Vision loss is one of the most common conditions associated with depression for older people, a study has revealed. The Blue Mountains Eye Study has also shown a strong link between visual impairment and falls in older adults. Another study revealed that reduced vision in older people increases their risk of having a car accident.
Many of us take our eyesight for granted and are likely to ignore problems until it’s too late. Here are the top seven mistakes we make when it comes to the health of our eyes.
Not wearing sunglasses
Many of us only remember to wear sunglasses on particularly sunny days, and even then, they’re often overlooked when heading out. Ultraviolet rays from the sun increase our chances of developing conditions such as pterygium (when a pinkish tissue grows across the eye), molecular degeneration and cataracts. SunSmart.com provides a daily UV forecast so you can work out when your eyes might be at risk and remember to wear sunglasses that block out both UVA and UVB rays.
Ignoring your injured or irritated eyes
If you’ve injured your eyes, don’t wait to see if the symptoms will improve on their own. Visit your eye doctor as soon as possible if you:
- can see blood on your eye
- find it difficult to move an eye
- notice that your pupils are different sizes
- can’t open your eye
- have trouble seeing..
Spending too much time looking at screens
In this digital era it’s easy to lose track of the time we spend looking at screens. Focusing on a screen can damage our vision, so it’s important to follow the 20-20-20 rule. Every 20 minutes, look away for 20 seconds at something 20 ft away, as recommended by WebMD. Blue light from screens can prematurely age our eyes. Research suggests that too much exposure to blue light may cause eye strain, retina damage and age-related macular degeneration. To protect yourself against this, reduce your screen time or even look into filters and computer glasses that reduce the amount of blue light emanating from your computer screen.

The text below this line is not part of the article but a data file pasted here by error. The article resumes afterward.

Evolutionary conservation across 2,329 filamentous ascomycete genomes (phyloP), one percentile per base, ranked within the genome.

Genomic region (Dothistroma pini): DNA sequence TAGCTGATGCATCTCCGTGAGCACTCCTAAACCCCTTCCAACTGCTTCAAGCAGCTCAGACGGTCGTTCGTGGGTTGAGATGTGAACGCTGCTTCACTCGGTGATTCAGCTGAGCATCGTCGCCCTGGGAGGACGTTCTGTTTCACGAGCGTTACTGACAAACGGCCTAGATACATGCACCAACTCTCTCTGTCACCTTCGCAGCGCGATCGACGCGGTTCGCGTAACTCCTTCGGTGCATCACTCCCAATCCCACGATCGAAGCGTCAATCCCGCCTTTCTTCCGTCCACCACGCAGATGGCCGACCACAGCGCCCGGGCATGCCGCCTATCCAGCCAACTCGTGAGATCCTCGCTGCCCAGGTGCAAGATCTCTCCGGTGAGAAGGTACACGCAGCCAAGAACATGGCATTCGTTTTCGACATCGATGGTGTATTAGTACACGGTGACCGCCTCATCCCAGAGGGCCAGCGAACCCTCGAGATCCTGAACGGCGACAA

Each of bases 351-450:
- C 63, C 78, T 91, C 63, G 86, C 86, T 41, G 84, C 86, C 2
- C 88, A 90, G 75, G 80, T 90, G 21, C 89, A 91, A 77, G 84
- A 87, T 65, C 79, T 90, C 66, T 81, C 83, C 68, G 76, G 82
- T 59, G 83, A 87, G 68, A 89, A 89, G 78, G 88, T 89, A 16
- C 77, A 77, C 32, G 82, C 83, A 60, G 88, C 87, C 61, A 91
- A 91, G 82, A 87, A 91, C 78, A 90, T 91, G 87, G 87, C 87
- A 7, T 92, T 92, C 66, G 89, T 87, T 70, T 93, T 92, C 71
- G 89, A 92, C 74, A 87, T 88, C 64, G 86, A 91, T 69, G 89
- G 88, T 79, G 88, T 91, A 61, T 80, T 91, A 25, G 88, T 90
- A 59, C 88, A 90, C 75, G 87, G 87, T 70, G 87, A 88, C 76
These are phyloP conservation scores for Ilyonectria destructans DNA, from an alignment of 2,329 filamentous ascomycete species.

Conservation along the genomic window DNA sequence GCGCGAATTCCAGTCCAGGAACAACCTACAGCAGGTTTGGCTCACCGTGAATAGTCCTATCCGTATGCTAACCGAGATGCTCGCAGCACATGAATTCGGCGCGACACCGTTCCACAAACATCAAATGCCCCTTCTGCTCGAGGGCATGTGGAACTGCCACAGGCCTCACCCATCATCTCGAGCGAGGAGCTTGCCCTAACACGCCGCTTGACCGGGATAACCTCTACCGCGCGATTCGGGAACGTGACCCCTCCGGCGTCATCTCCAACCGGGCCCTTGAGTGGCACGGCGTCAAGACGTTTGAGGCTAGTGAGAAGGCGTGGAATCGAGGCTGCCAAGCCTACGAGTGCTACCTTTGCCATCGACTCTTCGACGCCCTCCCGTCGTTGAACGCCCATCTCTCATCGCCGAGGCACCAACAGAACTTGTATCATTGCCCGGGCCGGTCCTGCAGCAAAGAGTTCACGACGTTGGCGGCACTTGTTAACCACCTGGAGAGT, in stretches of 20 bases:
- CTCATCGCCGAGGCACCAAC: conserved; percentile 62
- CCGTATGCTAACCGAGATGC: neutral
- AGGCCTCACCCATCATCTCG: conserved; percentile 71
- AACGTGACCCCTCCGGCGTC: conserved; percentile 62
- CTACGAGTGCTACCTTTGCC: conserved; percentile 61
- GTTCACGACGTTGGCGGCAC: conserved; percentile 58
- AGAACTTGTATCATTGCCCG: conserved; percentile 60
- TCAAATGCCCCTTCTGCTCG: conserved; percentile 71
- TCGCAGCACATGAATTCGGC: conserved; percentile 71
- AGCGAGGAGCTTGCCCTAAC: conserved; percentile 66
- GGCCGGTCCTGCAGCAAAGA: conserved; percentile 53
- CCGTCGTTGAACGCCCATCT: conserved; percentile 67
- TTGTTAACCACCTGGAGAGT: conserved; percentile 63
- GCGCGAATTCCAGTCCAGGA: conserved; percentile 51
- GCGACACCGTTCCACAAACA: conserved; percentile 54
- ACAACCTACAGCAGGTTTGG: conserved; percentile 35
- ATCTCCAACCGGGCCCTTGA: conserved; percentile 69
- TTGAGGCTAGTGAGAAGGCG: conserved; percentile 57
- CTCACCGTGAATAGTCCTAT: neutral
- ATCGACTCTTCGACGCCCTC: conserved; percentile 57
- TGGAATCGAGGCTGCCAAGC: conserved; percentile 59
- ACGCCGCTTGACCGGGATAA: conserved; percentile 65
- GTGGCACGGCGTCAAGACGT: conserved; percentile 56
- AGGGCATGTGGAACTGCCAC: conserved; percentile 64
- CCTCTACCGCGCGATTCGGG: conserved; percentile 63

Not knowing your family history
Research shows that there are over 360 hereditary eye diseases. Researchers believe that macular degeneration and glaucoma, two of the most common causes of blindness, may be linked to genetics. Make sure that you know of any eye conditions in your family so that you can flag them with your doctor. This may help with early detection.
Causing your own eye infections
Even simple mistakes, such as rubbing your eyes or sleeping with makeup on can cause particles and bacteria to enter your eyes and cause infection. Neglecting to clean your contact lenses in the recommended solution or not changing them out as recommended can put your eye hygiene at risk. Similarly, sleeping or showering with your contact lenses in can allow germs to take hold and cause infection.
Not having a yearly eye check-up
Once we hit the age of 40 it’s important for us to have an annual eye exam, just to make sure that everything is working as it should. This can help with the early detection of issues that could later cause vision impairment. If you have experienced changes in your vision or have any concerns about the health of your eyes, visit your eye doctor as soon as possible.
As with many medical conditions, smoking is likely to harm your eyes. Smoking may increase your chances of developing cataracts and having macular degeneration, and can damage your optic nerve, cause blind spots or blurry vision. Visit Quit or How to quit smoking for more information.
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Disclaimer: This article contains general information about health issues and is not advice. For health advice, consult your medical practitioner.